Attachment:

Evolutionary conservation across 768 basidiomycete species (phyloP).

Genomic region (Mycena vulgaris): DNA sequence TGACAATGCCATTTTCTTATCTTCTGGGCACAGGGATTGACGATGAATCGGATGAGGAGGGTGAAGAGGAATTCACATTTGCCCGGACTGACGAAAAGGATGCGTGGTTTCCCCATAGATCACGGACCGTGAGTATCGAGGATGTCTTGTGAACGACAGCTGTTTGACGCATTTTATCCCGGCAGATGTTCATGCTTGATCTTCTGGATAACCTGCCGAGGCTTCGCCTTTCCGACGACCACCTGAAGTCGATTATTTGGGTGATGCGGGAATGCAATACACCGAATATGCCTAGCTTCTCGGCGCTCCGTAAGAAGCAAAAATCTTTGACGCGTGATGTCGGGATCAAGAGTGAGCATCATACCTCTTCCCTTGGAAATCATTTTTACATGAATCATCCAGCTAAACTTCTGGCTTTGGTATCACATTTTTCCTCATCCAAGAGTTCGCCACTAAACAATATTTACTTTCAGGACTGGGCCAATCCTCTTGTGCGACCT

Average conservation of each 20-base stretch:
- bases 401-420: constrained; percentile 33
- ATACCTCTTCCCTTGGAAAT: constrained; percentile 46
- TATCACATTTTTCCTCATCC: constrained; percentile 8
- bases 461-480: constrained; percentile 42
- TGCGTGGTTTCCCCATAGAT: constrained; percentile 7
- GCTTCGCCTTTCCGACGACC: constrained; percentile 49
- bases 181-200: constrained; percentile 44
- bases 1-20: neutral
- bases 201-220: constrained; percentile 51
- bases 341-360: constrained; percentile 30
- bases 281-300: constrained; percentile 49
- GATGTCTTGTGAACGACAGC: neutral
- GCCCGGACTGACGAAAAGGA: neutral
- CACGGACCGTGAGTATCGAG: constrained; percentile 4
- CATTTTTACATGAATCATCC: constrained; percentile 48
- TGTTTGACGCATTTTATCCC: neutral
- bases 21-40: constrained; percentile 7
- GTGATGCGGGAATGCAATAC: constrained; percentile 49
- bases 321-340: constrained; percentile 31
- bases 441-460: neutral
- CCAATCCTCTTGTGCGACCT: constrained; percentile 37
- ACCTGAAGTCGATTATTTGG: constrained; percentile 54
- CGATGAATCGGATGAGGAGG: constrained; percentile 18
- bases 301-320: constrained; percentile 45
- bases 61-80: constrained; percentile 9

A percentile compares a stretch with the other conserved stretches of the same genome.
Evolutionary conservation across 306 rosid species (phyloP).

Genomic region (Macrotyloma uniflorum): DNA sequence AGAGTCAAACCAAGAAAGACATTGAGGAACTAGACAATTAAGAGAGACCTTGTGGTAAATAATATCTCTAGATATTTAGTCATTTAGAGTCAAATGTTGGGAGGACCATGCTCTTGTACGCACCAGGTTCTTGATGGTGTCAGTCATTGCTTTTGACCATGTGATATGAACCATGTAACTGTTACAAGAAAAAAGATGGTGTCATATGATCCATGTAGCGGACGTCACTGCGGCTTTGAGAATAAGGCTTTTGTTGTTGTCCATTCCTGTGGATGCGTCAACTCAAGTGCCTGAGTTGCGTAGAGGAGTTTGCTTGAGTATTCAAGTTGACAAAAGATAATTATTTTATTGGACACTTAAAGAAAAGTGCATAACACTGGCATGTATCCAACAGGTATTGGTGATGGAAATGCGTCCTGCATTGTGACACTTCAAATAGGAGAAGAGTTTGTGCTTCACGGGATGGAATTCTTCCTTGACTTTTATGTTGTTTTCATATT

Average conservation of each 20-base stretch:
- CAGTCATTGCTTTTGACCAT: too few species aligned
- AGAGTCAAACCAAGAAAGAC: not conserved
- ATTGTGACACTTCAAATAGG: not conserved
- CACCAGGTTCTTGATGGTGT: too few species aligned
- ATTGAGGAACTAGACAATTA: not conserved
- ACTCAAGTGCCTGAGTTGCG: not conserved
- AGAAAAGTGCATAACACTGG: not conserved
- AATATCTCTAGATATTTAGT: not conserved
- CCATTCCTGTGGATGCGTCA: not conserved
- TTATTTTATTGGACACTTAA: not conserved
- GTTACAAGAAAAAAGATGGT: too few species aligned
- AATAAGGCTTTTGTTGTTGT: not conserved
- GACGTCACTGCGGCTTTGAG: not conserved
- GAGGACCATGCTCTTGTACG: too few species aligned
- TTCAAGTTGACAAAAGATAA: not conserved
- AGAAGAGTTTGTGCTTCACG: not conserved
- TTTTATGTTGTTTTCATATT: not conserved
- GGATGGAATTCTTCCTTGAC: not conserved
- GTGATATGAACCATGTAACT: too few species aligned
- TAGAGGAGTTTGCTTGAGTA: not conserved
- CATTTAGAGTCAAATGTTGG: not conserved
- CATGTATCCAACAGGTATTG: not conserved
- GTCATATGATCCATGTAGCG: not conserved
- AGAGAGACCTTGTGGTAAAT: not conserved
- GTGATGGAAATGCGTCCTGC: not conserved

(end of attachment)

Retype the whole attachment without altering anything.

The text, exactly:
Evolutionary conservation across 768 basidiomycete species (phyloP).

Genomic region (Mycena vulgaris): DNA sequence TGACAATGCCATTTTCTTATCTTCTGGGCACAGGGATTGACGATGAATCGGATGAGGAGGGTGAAGAGGAATTCACATTTGCCCGGACTGACGAAAAGGATGCGTGGTTTCCCCATAGATCACGGACCGTGAGTATCGAGGATGTCTTGTGAACGACAGCTGTTTGACGCATTTTATCCCGGCAGATGTTCATGCTTGATCTTCTGGATAACCTGCCGAGGCTTCGCCTTTCCGACGACCACCTGAAGTCGATTATTTGGGTGATGCGGGAATGCAATACACCGAATATGCCTAGCTTCTCGGCGCTCCGTAAGAAGCAAAAATCTTTGACGCGTGATGTCGGGATCAAGAGTGAGCATCATACCTCTTCCCTTGGAAATCATTTTTACATGAATCATCCAGCTAAACTTCTGGCTTTGGTATCACATTTTTCCTCATCCAAGAGTTCGCCACTAAACAATATTTACTTTCAGGACTGGGCCAATCCTCTTGTGCGACCT

Average conservation of each 20-base stretch:
- bases 401-420: constrained; percentile 33
- ATACCTCTTCCCTTGGAAAT: constrained; percentile 46
- TATCACATTTTTCCTCATCC: constrained; percentile 8
- bases 461-480: constrained; percentile 42
- TGCGTGGTTTCCCCATAGAT: constrained; percentile 7
- GCTTCGCCTTTCCGACGACC: constrained; percentile 49
- bases 181-200: constrained; percentile 44
- bases 1-20: neutral
- bases 201-220: constrained; percentile 51
- bases 341-360: constrained; percentile 30
- bases 281-300: constrained; percentile 49
- GATGTCTTGTGAACGACAGC: neutral
- GCCCGGACTGACGAAAAGGA: neutral
- CACGGACCGTGAGTATCGAG: constrained; percentile 4
- CATTTTTACATGAATCATCC: constrained; percentile 48
- TGTTTGACGCATTTTATCCC: neutral
- bases 21-40: constrained; percentile 7
- GTGATGCGGGAATGCAATAC: constrained; percentile 49
- bases 321-340: constrained; percentile 31
- bases 441-460: neutral
- CCAATCCTCTTGTGCGACCT: constrained; percentile 37
- ACCTGAAGTCGATTATTTGG: constrained; percentile 54
- CGATGAATCGGATGAGGAGG: constrained; percentile 18
- bases 301-320: constrained; percentile 45
- bases 61-80: constrained; percentile 9

A percentile compares a stretch with the other conserved stretches of the same genome.
Evolutionary conservation across 306 rosid species (phyloP).

Genomic region (Macrotyloma uniflorum): DNA sequence AGAGTCAAACCAAGAAAGACATTGAGGAACTAGACAATTAAGAGAGACCTTGTGGTAAATAATATCTCTAGATATTTAGTCATTTAGAGTCAAATGTTGGGAGGACCATGCTCTTGTACGCACCAGGTTCTTGATGGTGTCAGTCATTGCTTTTGACCATGTGATATGAACCATGTAACTGTTACAAGAAAAAAGATGGTGTCATATGATCCATGTAGCGGACGTCACTGCGGCTTTGAGAATAAGGCTTTTGTTGTTGTCCATTCCTGTGGATGCGTCAACTCAAGTGCCTGAGTTGCGTAGAGGAGTTTGCTTGAGTATTCAAGTTGACAAAAGATAATTATTTTATTGGACACTTAAAGAAAAGTGCATAACACTGGCATGTATCCAACAGGTATTGGTGATGGAAATGCGTCCTGCATTGTGACACTTCAAATAGGAGAAGAGTTTGTGCTTCACGGGATGGAATTCTTCCTTGACTTTTATGTTGTTTTCATATT

Average conservation of each 20-base stretch:
- CAGTCATTGCTTTTGACCAT: too few species aligned
- AGAGTCAAACCAAGAAAGAC: not conserved
- ATTGTGACACTTCAAATAGG: not conserved
- CACCAGGTTCTTGATGGTGT: too few species aligned
- ATTGAGGAACTAGACAATTA: not conserved
- ACTCAAGTGCCTGAGTTGCG: not conserved
- AGAAAAGTGCATAACACTGG: not conserved
- AATATCTCTAGATATTTAGT: not conserved
- CCATTCCTGTGGATGCGTCA: not conserved
- TTATTTTATTGGACACTTAA: not conserved
- GTTACAAGAAAAAAGATGGT: too few species aligned
- AATAAGGCTTTTGTTGTTGT: not conserved
- GACGTCACTGCGGCTTTGAG: not conserved
- GAGGACCATGCTCTTGTACG: too few species aligned
- TTCAAGTTGACAAAAGATAA: not conserved
- AGAAGAGTTTGTGCTTCACG: not conserved
- TTTTATGTTGTTTTCATATT: not conserved
- GGATGGAATTCTTCCTTGAC: not conserved
- GTGATATGAACCATGTAACT: too few species aligned
- TAGAGGAGTTTGCTTGAGTA: not conserved
- CATTTAGAGTCAAATGTTGG: not conserved
- CATGTATCCAACAGGTATTG: not conserved
- GTCATATGATCCATGTAGCG: not conserved
- AGAGAGACCTTGTGGTAAAT: not conserved
- GTGATGGAAATGCGTCCTGC: not conserved